In some instances, we had to develop our own techniques. For example, we performed surgery on rats using the procedures and equipment we developed. Other procedures followed strict protocol that had been around for many years, like immunohistochemistry. The lab mentors had a strong understanding of their expectations for the outcome of an experiment, so we were able to successfully perform the experiments and get conclusive results that either supported or refuted the hypothesis. The results were what we had expected. We had a solid background understanding that allowed us to make a very scientifically guided hypothesis. However, that didn’t mean we didn’t have to start over in some cases. There were surgeries that did not go as planned, which resulted in having to start over and try again. Not everything in a lab runs perfectly or goes according to plan. Accidents happen, mistakes are made, and fresh starts were common. Luckily for me, no changes in the overall plan had to be made. Preliminary data suggested that we were going to receive conclusive results.
Life as a Scientist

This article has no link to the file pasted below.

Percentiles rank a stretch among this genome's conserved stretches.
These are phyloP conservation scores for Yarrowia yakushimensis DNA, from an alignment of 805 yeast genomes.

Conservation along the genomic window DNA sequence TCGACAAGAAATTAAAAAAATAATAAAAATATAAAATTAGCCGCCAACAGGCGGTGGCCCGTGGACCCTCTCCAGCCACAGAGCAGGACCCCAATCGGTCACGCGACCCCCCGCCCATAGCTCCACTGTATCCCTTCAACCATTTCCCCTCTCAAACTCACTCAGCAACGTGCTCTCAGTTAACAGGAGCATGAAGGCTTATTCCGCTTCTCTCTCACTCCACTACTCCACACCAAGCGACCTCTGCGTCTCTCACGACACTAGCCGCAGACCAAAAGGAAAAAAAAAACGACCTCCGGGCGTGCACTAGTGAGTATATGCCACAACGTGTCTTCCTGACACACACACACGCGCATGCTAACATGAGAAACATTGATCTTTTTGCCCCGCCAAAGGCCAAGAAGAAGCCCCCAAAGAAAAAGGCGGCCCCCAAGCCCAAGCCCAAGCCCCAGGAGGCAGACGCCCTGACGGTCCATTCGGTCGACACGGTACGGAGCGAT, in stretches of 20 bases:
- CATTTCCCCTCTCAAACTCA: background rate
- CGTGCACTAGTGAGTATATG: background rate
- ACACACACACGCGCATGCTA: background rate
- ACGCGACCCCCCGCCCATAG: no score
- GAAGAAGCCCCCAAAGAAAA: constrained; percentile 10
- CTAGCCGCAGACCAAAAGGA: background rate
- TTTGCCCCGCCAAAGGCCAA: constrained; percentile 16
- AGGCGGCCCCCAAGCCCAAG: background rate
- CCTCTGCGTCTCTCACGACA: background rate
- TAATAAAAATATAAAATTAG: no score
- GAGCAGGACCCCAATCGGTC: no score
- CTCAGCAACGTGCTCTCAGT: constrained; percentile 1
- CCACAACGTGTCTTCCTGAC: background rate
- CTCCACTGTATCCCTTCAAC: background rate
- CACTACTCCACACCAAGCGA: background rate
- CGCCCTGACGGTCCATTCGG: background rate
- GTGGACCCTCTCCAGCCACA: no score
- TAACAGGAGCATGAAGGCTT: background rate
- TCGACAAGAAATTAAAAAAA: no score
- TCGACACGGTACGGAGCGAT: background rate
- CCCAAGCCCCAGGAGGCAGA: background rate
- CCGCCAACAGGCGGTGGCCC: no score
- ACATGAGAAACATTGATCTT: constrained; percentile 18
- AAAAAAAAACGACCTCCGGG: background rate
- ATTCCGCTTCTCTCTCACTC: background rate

Over the summer, I was able to dive into the life of a scientist and see what the day-to-day job was like. I was highly surprised by how much time was spent doing activities other than hands-on, standard research much like one would expect from high school or college labs. I couldn’t believe how much time each scientist spent doing work on a computer. In fact, my summer lab seemed to spend about half of the time performing procedures and the other half is spent on the computer doing activities like writing grant proposals, writing articles to be published in a journal, reviewing journal articles, ordering supplies and reading recent research. I just never realized how much time would be spent on these things, but the best part, was performing surgeries on rats. I was able to independently perform hands-on science in a way that, quite frankly, made me feel pretty cool. Who wouldn’t think it sounds impressive saying they’ve given a rat surgery before? I liked being involved in physical work instead of taking care of business on the computer. The surgeries were challenging enough that they required critical thinking, simple enough that I could feel confident in what I was doing and unique enough that every rat’s surgery was a little different. Plus, it was neat to see the success of the surgeries I performed. On the flip side, the worst part of the job was immunohistochemistry. The process was very tedious and with the large number of samples I had to do, it became quite exhaustive and—dare I say—boring. I would spend days at a time washing samples, mixing them in different solutions, transferring them between containers and very carefully plating them on microscope slides.